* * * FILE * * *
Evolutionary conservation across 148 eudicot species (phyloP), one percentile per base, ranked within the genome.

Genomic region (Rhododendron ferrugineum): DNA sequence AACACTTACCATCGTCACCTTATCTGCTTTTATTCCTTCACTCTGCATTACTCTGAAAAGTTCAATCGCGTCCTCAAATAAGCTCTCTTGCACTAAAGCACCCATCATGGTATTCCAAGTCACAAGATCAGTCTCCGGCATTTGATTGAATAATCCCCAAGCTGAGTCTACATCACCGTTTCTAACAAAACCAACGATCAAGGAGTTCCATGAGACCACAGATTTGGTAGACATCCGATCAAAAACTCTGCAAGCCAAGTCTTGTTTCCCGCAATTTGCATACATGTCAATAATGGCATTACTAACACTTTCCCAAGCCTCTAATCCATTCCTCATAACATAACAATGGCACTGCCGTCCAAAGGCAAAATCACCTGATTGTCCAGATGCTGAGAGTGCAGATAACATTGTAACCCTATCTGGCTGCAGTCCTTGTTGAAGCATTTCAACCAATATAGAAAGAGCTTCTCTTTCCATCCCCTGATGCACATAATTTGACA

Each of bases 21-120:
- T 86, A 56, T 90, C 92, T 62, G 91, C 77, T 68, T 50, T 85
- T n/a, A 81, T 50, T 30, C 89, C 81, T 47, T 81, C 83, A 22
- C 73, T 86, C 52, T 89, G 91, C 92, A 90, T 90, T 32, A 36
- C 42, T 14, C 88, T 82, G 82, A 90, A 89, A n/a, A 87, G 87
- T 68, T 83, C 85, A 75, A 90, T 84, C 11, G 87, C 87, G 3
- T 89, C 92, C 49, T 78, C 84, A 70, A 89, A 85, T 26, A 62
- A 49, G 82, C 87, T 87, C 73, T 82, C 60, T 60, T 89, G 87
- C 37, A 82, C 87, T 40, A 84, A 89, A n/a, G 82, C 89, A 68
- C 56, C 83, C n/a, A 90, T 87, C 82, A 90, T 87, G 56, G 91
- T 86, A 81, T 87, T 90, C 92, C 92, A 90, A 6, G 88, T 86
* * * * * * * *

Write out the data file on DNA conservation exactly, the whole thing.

Evolutionary conservation across 148 eudicot species (phyloP), one percentile per base, ranked within the genome.

Genomic region (Rhododendron ferrugineum): DNA sequence AACACTTACCATCGTCACCTTATCTGCTTTTATTCCTTCACTCTGCATTACTCTGAAAAGTTCAATCGCGTCCTCAAATAAGCTCTCTTGCACTAAAGCACCCATCATGGTATTCCAAGTCACAAGATCAGTCTCCGGCATTTGATTGAATAATCCCCAAGCTGAGTCTACATCACCGTTTCTAACAAAACCAACGATCAAGGAGTTCCATGAGACCACAGATTTGGTAGACATCCGATCAAAAACTCTGCAAGCCAAGTCTTGTTTCCCGCAATTTGCATACATGTCAATAATGGCATTACTAACACTTTCCCAAGCCTCTAATCCATTCCTCATAACATAACAATGGCACTGCCGTCCAAAGGCAAAATCACCTGATTGTCCAGATGCTGAGAGTGCAGATAACATTGTAACCCTATCTGGCTGCAGTCCTTGTTGAAGCATTTCAACCAATATAGAAAGAGCTTCTCTTTCCATCCCCTGATGCACATAATTTGACA

Each of bases 21-120:
- T 86, A 56, T 90, C 92, T 62, G 91, C 77, T 68, T 50, T 85
- T n/a, A 81, T 50, T 30, C 89, C 81, T 47, T 81, C 83, A 22
- C 73, T 86, C 52, T 89, G 91, C 92, A 90, T 90, T 32, A 36
- C 42, T 14, C 88, T 82, G 82, A 90, A 89, A n/a, A 87, G 87
- T 68, T 83, C 85, A 75, A 90, T 84, C 11, G 87, C 87, G 3
- T 89, C 92, C 49, T 78, C 84, A 70, A 89, A 85, T 26, A 62
- A 49, G 82, C 87, T 87, C 73, T 82, C 60, T 60, T 89, G 87
- C 37, A 82, C 87, T 40, A 84, A 89, A n/a, G 82, C 89, A 68
- C 56, C 83, C n/a, A 90, T 87, C 82, A 90, T 87, G 56, G 91
- T 86, A 81, T 87, T 90, C 92, C 92, A 90, A 6, G 88, T 86